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Vines prefer recycled water over fresh water, study says

Reclaimed wastewater is healthier for vines than fresh mains water, according to a new study.

The South Australian Research and Development Institute (SARDI) compared the effects of mains water and reclaimed (treated domestic) wastewater on the soil of a McLaren Vale vineyard planted for this purpose.

The three-year, AU$350,000 (£155,000) study, the first of its kind, found that soil irrigated with the reclaimed water had fewer harmful pathogens, and higher microbial activity.

‘Although we anticipated the higher microbial activity, we also expected higher pathogen levels,’ Dr Belinda Rawnsley, who led the study, told decanter.com.

Mains water is suitable for drinking, while reclaimed water – termed Class B – is domestic wastewater that has been filtered, treated and disinfected. So although it is not effluent water, it still retains a higher level of soluble solids than mains water.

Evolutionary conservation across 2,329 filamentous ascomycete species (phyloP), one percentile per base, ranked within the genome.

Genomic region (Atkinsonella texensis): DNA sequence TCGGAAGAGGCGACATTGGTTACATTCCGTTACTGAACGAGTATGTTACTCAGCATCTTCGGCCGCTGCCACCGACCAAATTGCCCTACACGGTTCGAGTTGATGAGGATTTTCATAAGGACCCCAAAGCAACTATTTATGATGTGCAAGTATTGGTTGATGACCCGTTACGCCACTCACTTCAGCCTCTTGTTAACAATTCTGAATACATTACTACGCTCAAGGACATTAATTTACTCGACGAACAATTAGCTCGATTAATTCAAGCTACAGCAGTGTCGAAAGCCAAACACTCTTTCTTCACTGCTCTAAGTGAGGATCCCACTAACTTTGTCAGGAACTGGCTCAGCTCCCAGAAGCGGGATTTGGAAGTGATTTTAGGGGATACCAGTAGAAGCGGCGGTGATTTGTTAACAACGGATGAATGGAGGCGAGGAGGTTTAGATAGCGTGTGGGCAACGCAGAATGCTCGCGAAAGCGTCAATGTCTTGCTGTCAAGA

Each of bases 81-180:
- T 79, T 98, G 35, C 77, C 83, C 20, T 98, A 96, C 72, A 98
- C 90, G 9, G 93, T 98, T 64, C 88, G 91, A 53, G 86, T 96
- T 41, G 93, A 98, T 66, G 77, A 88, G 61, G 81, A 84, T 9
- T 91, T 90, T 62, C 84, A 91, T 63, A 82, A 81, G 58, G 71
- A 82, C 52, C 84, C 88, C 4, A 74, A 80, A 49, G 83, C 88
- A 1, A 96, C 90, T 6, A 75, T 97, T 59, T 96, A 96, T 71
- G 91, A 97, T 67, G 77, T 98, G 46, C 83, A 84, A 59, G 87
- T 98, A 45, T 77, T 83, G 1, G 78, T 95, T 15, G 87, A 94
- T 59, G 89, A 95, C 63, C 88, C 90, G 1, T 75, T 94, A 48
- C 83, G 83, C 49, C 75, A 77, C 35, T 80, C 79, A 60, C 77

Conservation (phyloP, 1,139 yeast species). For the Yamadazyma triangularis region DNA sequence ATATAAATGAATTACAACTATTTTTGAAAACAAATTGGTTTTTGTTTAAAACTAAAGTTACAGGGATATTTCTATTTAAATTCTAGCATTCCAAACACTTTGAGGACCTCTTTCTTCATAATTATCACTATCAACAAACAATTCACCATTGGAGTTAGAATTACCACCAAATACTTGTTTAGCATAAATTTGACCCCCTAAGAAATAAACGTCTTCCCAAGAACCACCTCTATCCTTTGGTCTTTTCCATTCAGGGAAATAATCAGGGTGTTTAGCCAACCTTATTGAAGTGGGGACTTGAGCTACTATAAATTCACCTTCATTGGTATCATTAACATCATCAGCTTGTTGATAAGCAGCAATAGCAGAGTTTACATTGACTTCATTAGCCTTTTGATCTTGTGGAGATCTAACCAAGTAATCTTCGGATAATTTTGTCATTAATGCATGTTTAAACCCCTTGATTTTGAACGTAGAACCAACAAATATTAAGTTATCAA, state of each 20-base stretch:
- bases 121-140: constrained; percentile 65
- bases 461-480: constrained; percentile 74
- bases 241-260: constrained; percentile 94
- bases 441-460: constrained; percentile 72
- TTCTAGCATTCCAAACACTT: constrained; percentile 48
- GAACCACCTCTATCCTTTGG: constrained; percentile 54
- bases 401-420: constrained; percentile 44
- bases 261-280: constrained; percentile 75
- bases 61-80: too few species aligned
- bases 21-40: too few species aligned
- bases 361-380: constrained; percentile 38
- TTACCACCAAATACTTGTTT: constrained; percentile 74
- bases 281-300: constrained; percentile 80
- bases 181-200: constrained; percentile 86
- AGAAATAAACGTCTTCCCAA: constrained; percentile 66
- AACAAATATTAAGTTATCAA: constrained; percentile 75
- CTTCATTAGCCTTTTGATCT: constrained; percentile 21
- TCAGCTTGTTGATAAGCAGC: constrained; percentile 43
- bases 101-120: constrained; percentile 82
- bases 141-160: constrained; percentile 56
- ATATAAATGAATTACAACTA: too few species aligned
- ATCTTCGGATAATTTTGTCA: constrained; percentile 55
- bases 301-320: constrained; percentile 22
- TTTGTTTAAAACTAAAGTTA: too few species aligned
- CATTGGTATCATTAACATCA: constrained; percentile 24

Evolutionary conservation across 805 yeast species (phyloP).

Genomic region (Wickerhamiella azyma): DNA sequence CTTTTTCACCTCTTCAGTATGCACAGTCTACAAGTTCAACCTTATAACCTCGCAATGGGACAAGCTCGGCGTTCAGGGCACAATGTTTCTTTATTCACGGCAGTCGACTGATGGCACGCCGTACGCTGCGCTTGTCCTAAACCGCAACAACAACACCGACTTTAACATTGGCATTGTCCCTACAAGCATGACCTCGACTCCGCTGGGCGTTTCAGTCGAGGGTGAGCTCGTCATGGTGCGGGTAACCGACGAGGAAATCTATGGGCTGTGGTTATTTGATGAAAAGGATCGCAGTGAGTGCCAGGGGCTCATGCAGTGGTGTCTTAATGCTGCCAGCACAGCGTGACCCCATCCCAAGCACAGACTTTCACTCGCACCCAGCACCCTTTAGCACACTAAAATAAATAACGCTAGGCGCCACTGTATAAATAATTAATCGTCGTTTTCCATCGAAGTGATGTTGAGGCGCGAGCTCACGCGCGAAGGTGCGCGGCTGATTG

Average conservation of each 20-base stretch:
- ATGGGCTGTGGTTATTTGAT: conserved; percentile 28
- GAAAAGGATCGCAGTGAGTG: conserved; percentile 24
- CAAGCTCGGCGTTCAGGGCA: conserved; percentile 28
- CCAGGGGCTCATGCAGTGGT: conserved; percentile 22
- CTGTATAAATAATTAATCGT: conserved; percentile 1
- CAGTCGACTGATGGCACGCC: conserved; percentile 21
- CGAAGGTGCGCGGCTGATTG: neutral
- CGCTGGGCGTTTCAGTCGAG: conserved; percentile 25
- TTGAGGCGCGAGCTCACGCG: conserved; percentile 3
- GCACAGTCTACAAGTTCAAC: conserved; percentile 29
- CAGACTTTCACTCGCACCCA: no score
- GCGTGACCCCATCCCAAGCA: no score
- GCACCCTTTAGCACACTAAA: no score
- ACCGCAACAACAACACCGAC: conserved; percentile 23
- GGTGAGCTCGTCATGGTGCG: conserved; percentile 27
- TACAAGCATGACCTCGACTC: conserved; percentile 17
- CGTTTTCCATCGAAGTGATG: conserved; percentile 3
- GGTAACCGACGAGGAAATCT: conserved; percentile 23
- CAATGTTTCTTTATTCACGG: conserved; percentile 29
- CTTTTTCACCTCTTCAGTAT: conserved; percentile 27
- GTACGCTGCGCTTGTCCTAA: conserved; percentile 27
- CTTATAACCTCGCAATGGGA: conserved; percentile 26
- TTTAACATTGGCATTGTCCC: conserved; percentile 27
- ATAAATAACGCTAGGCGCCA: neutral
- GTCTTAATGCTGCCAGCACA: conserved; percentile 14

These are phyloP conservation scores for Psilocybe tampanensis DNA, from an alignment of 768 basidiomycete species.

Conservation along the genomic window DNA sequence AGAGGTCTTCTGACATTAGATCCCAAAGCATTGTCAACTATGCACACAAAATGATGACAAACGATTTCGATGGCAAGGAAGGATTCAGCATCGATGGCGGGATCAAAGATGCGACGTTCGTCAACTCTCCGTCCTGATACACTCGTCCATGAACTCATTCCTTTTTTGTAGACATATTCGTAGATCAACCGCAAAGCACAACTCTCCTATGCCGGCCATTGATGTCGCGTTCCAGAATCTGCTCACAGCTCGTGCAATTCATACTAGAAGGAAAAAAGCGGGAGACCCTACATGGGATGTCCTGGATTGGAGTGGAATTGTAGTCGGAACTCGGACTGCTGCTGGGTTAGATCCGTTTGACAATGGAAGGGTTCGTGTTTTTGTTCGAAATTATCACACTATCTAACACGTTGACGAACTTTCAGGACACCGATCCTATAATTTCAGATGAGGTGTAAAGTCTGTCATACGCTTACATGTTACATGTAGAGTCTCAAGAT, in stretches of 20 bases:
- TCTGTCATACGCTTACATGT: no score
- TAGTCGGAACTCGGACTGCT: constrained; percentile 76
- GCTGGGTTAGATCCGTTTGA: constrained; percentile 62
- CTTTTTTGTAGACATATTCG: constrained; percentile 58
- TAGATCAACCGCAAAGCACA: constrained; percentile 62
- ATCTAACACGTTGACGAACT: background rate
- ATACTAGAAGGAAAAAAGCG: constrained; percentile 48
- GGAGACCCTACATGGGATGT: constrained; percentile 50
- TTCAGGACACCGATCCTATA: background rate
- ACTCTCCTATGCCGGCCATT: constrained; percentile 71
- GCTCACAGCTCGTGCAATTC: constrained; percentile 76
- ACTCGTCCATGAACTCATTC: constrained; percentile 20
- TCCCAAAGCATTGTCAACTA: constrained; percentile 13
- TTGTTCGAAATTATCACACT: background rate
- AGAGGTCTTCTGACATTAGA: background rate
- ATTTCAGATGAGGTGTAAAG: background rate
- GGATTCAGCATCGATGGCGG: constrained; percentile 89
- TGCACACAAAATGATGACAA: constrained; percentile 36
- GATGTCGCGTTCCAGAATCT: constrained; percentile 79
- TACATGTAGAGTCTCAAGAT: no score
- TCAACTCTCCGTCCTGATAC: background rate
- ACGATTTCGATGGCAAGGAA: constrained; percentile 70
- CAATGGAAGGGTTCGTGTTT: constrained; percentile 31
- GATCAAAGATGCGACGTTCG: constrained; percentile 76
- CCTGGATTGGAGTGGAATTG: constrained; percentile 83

‘This is a very positive finding because higher levels of microbes improve the transfer of nutrients to the vines,’ said Rawnsley. ‘Not only is reclaimed water a sustainable source, but viticulturists can use less fertiliser.’

Many Australian vineyards are irrigated with water from underground, which inherently has a higher saline content that is amplified in drought conditions, as the ground becomes increasingly dry.

‘With reclaimed water, you don’t get the salt leaching into the soil,’ said Rawnsley. ‘This has been a blessing, particularly in McLaren Vale.’

Although the salt that may find its way into wine is not unhealthy, many Australian wines already contain more salt than wines from other countries and in cases where it can be perceived by tasters, is not always a welcome characteristic.

Other studies conducted by SARDI have found that using reclaimed water has no effect on the yield of the vines.

The wastewater in McLaren Vale is provided by the Willunga Basin Water Company via a pipeline that goes straight to the vineyards. This is being extended to give more vineyards access.

Written by Maggie Rosen

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